Demonstrating that the last shall be first was Chris O’Hare’s principal target as he turned up at the Muller Anniversary Games in London’s Olympic Stadium and he set himself up perfectly for next month’s return to the venue for the World Championships with a perfectly timed effort to win the 1500 metres.

Fresh from winning the title and with it automatic World Championship qualification as Scots not only claimed all three podium spots, but were the first four finishers in the British Championship 1500 metres in Birmingham a week earlier, the 26-year-old Olympian had said he could relax ahead of the Diamond League meet.

He duly revelled in having the pressure off as he kicked down the home straight to pass Kenyan pace-setters Vincent Kibet – who finished second – and Bethwell Birgen, as well as England’s Charlie Grice.

“That’s just where I’m at right now. I’ve qualified for the Worlds, all I want to do is have fun and that’s so much fun,” he said. I was sitting in the call room just thinking, if this goes bad it goes bad, who cares? That makes running well so much easier.”

He was particularly pleased with the way he had turned things around since his last visit to the same meeting.

“It’s hugely different from last year,” said O’Hare. “Then I came down from Font [Romeu, training camp] and I hadn’t run the whole time I was there for three weeks before the Diamond League and I finished last. So to come here today fit, healthy and happy was great.”

Another whose running career has been transformed since last year’s Anniversary Games is Andrew Butchart who once again served notice of intent in the 3000m which rounded off the day.

“It’s mind blowing how far I’ve come in the past 12 months,” said the 25-year-old.

“A year ago today I was second in this race and I was over the moon. Now I’m coming to the meet expected to finish top five, top four, top three. Last year I was just happy to get in the race, so it’s crazy how much I’ve come on.”

After finishing third behind Mo Farah and Spain’s Adel Mechaal while running a personal best, Butchart expressed his admiration for the double double Olympic and world champion once more.

“He goes to the back of the race there and just chills,” he said of Farah.

“He has such good confidence he’s not bothered, he can do what he wants. I don’t have that confidence yet and I don’t have the ability yet, but hopefully one day I can get to that level. I’m still really young and me and Mo are at different stages in our career. I’m a youngster in my opinion at this level and he’s obviously a vet and doing the best he can and killing it.”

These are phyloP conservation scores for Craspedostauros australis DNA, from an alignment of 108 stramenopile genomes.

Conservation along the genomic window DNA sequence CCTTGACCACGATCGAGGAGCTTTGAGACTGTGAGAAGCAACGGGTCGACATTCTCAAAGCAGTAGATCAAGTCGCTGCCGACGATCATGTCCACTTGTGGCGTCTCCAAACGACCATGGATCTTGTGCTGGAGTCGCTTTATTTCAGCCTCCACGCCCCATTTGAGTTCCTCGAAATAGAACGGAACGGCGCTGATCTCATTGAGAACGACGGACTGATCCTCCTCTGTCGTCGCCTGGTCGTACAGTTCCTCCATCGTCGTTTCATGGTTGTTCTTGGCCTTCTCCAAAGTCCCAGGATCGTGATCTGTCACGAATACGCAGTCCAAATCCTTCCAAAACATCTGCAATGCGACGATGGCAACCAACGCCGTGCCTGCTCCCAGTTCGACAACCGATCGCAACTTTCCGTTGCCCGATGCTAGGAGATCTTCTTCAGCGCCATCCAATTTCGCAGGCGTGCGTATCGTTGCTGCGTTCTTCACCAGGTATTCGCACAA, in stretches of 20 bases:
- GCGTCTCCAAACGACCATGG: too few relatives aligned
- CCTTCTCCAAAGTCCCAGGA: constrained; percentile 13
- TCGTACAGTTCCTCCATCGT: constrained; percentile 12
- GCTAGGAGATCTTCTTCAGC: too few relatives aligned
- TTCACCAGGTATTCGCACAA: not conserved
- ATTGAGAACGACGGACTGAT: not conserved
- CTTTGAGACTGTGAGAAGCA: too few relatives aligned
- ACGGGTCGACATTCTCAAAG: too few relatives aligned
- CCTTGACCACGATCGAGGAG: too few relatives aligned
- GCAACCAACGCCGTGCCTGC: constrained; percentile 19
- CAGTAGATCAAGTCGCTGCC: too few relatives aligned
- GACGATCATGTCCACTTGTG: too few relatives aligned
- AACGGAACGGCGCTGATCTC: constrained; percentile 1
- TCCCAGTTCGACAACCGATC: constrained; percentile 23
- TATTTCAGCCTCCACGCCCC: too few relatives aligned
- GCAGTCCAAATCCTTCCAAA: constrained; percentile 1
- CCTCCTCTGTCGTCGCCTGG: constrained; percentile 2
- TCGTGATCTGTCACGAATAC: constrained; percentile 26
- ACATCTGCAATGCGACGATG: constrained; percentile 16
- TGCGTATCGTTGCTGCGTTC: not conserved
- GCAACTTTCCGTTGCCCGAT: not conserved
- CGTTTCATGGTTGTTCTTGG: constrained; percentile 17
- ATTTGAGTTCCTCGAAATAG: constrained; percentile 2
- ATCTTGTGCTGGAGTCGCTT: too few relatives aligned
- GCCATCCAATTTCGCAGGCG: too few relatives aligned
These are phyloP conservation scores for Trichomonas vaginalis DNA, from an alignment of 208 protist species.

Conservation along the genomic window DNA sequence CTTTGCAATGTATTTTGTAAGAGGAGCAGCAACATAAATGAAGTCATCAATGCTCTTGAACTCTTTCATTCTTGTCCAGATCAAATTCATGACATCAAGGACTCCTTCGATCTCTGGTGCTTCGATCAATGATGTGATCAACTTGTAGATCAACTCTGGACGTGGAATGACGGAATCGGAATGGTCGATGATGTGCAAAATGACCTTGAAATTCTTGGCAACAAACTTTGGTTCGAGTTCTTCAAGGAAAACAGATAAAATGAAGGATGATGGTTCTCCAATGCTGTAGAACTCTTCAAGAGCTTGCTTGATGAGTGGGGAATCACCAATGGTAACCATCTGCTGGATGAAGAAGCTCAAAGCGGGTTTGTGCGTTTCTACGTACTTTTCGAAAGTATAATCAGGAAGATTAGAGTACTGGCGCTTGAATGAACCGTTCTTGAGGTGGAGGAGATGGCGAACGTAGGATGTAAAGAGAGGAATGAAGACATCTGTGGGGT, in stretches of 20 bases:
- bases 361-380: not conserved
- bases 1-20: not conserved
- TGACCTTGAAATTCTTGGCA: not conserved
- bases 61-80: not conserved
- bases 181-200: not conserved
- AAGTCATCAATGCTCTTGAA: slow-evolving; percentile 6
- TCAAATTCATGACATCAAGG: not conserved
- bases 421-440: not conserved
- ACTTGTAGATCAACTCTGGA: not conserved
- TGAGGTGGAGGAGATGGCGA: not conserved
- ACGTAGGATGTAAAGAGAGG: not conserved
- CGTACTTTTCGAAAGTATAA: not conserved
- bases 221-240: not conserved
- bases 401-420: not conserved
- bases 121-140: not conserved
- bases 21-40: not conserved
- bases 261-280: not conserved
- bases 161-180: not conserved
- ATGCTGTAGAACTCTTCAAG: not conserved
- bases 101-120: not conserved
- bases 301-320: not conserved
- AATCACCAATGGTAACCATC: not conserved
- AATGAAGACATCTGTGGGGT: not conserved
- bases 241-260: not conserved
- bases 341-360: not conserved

However, there was evidence in the way Butchart asserted himself when he wanted to, around three and a half laps, that indicated that he is growing in belief.

“I always knew the race was going to slow down and I knew that at that point I had to get to the front and it slowed down and I was in a box. So I was just like ‘Get out of my way, I’m not going to let you guys push me around.’ I didn’t care if I tripped someone up I was just going to do my best to get out there,” he explained.

“These guys now know who I am more and more every week and basically they’re getting worried about me and I’m getting in their heads. ”

The Scot with most reason to be pleased with his afternoon’s work, in spite of finishing ninth in the 800 metres, was Guy Learmonth. He did half of the job of qualifying for the World Championships when finishing second in the British trials the previous weekend, but knew he still had to get the qualifying time.

“To me the trials is the hard part, not running the times,” he said, however.

“I’ve had a few wee back problems in the last few months, but everything’s all good. I’ve taken it to the next level and broken into the 1.45s and now I can focus on those. As my coach said, times don’t lie in training, so regardless of my season’s best this year I knew I was running really well. If he’s happy then I’m happy, it’s as simple as that and he was super confident, especially going into the trials, so yeah, the gamble’s paid off.”